Chapada Diamantina

This year, Joasia and I returned to Brazil to spend time with her brother and his family. He recently welcomed a baby boy, which was a perfect excuse to go and visit for the holidays. When we visited in 2015, we took Joasia’s parents with us and decided to split off from the group and go for a week eco-tourism in Bonito in the south. We had a great time trekking through the jungle, bathing under waterfalls and swimming down rivers. So much so that we decided to do something like that again.

Upon arrival in Brazil, we took a flight from São Paulo to Lençóis in the middle of the state of Bahia. This is an old mining town of eight thousand people, close to Chapada Diamantina, a national park filled with forests, rivers, caves and waterfalls. We had a spectacular time, doing an excursion each day; some of them easy, and some of them quite challenging.

The challenge was ramped up due to the heat. With it being the start of summer in Brazil, temperatures in Lençóis were expected to go northward of 35 degrees Celsius. This meant breaking several of my own rules in order to prevent me from dying of a heat stroke; wearing shorts and wearing a hat.

The temperature was a big difference with Bonito, which was also warm, but not like Lençóis. Guides sometimes spoke English, and the organisation who organised our excursions made sure that our guides could communicate with us, which made things much easier than in Bonito, where we were often left to other people in our group that could translate for us, which wasn’t always the case.

Another thing which was a significant difference was the poverty; apparently the northern states, like Bahia, are less prosperous than the southern ones, and while in Lençóis itself it wasn’t that apparent, apart from a general “frontier town” feel that lacked basic infrastructure and facilities (like proper waste management), but the poverty ramped up quickly in the (even) more rural parts around the area.

I found that there were many buildings that had been built and simply never finished completely. Building materials scattered around, waiting to be used, sometimes for weeks, months or years. One of our guides, Indio, said that this was often due to funding running out, usually due to a lack of contingency planning, foolish optimism, or misappropriation. For instance, a little, two-storey house with a beautiful façade, which lacked even a roof for the second floor, effectively making it a single-storey house.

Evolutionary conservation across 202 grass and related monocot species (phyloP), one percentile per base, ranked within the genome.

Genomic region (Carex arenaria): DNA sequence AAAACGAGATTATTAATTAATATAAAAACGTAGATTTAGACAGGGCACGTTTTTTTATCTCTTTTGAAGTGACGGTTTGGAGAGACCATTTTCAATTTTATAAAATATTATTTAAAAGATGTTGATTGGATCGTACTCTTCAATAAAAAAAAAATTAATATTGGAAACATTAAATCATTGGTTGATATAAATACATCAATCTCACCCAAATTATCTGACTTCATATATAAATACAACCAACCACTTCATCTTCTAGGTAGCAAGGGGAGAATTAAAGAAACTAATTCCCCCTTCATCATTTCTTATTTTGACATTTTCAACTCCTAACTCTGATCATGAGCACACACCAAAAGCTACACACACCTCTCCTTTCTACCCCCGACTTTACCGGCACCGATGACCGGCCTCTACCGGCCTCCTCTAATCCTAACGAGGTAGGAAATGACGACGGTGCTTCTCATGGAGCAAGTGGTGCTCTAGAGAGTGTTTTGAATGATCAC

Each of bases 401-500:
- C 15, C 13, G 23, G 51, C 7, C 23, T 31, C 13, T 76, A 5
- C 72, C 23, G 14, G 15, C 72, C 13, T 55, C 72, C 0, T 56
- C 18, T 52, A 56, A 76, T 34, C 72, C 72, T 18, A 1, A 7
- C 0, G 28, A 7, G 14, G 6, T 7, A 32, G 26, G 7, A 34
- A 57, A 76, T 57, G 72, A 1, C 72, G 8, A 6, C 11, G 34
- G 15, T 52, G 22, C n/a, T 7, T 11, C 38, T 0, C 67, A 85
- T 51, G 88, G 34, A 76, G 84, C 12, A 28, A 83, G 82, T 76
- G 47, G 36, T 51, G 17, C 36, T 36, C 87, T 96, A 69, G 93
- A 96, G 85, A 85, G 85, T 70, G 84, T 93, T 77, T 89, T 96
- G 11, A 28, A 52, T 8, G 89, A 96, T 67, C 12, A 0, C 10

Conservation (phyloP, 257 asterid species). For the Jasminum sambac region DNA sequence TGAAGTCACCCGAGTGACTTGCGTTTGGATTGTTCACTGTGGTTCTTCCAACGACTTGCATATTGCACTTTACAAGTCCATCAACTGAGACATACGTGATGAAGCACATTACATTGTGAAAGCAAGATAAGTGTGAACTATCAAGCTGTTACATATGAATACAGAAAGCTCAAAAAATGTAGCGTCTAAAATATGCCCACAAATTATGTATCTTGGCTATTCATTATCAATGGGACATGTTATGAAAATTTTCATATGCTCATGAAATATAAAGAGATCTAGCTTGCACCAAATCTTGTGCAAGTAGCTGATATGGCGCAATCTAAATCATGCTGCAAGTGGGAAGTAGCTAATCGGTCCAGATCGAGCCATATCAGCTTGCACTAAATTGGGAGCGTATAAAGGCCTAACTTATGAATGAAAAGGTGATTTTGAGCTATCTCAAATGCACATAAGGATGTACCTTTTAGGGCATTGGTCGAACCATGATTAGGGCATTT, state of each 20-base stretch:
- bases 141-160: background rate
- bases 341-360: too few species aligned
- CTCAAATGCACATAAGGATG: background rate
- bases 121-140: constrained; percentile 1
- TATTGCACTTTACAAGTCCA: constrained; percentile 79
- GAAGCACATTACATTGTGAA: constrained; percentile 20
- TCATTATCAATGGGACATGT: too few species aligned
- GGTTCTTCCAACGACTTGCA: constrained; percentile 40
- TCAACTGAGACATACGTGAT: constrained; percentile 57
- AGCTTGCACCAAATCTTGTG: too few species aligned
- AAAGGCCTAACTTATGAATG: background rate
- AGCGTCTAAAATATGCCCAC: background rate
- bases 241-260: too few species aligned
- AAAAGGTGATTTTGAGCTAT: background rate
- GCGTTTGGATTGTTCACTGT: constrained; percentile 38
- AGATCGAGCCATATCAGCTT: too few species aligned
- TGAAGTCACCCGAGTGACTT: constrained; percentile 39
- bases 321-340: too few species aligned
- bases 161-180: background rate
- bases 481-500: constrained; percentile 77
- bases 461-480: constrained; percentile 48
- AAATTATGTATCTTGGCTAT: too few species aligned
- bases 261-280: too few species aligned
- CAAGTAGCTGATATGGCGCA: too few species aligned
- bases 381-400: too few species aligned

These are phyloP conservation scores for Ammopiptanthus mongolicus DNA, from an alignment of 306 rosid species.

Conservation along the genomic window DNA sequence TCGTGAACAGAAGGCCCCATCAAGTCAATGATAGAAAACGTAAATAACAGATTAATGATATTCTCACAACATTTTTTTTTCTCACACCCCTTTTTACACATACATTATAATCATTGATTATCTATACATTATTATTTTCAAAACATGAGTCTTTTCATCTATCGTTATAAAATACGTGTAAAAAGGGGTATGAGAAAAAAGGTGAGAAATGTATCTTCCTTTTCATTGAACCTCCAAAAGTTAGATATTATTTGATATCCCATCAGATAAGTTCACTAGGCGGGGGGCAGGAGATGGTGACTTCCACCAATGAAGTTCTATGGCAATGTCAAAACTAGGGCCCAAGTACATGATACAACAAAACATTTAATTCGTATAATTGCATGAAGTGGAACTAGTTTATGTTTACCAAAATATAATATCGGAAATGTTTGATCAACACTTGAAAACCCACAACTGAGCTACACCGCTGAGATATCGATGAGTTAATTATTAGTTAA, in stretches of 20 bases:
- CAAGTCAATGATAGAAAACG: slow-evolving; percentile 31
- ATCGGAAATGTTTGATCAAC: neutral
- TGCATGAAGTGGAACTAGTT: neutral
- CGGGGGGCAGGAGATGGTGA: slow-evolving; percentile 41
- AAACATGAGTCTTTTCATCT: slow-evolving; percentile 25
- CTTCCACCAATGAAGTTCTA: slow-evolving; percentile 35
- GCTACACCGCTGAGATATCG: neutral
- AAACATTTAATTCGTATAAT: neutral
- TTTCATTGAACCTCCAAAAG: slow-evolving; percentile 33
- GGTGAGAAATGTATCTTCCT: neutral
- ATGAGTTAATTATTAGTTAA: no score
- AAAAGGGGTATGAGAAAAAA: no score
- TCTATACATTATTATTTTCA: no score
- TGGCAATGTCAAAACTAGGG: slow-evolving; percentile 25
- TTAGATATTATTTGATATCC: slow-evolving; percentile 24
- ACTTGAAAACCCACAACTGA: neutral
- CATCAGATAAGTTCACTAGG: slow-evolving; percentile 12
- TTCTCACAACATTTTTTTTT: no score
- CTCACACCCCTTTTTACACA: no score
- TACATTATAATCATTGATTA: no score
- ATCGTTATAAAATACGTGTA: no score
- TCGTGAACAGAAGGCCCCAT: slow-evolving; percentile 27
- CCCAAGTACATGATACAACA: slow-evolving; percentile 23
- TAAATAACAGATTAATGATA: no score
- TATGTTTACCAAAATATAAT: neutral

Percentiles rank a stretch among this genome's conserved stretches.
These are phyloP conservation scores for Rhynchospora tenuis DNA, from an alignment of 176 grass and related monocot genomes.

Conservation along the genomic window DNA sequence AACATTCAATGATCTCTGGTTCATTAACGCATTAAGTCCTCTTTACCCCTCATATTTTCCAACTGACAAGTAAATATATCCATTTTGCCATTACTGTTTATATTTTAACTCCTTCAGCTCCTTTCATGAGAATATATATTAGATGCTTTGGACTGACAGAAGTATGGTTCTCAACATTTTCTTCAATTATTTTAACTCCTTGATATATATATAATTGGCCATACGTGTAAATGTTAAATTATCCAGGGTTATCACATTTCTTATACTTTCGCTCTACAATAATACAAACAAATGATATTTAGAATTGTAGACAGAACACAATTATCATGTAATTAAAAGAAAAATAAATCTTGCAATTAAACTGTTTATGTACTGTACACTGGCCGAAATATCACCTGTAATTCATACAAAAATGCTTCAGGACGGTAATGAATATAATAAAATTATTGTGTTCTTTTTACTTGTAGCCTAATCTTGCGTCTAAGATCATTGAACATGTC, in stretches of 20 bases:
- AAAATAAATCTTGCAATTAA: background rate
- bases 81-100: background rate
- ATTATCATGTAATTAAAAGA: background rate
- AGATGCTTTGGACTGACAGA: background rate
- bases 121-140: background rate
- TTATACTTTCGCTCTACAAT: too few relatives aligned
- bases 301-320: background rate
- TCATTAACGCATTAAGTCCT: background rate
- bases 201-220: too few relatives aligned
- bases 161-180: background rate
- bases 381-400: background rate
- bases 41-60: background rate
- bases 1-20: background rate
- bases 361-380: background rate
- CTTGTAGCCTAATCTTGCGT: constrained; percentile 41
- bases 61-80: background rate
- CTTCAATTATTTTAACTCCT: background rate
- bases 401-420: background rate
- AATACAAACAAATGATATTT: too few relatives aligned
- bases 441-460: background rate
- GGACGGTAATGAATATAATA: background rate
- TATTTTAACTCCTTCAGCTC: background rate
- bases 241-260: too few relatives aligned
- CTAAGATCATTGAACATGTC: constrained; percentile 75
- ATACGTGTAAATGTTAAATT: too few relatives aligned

Another annoyance which my Teutonic brain couldn’t comprehend was that lots of the dirty roads around the small villages were so poorly maintained that we saw lots of cars changing tires alongside the road due to punctures from the sharp rocks. If I were living in one of these villages I would get some people together and literally sweep the roads and clear them of rocks. It would save everyone a ton in car repairs.

In order to keep my frustration at this at a minimum I have told myself that there is likely a very good reason why they don’t that I can’t think of.

Chapada Diamantina was also much drier than Bonito, which meant there was less jungle vegetation and more so-called “Atlantic forest” and savannah vegetation. The soil had this deep, dark red colour, which reminded me of clay and ceramics. Salamanders were everywhere, hunting flies, or baking in the scorching sun. And yet, most days started off cloudy, which quite a few mornings seeing rain showers. There were many rivers, pools, lakes and waterfalls. The vegetation around those was immediate bright green and lush, more jungle like.

The landscape was dotted with “chapadas”, which are hills and mountains with a ramp on one side, a plateau on top, with a sheer, sudden drop on the other side. These created large, beautiful valleys, full of small trails to hike, rivers to follow and waterfalls to explore. We did rather pedestrian excursions most of the time, with a few challenges to our legs and lungs at times, but the real pros did multi-day treks lasting three, four and sometimes five days, camping in the wild or sleeping in abandoned houses that used to belong to the miners.

Until the mid-eighties, the area was a wealthy mining area, looking mostly for diamonds. The techniques used in the mining industry was polluting the ground water so much, spoiling drinking water all the way to Salvador on the coast to the east, that mining was mostly prohibited and the remainder heavily restricted. The are became poor overnight as they lost their entire source of incoming. Soon, a large part was designated a national park, which meant no development of any kind could take place. Some villages, like Lençóis were so historic that they were given dispensation, but all other areas became depopulated as people (were) moved away. Around the park, areas were designated as “protected for preservation of nature” which meant development was allowed but restricted.

Pretty quickly the people in the area started to find new ways of generating incoming, tourism being the biggest of them. They are proud of the beautiful sites they have to offer. A lot of them were very special, too special to really capture in photos properly.

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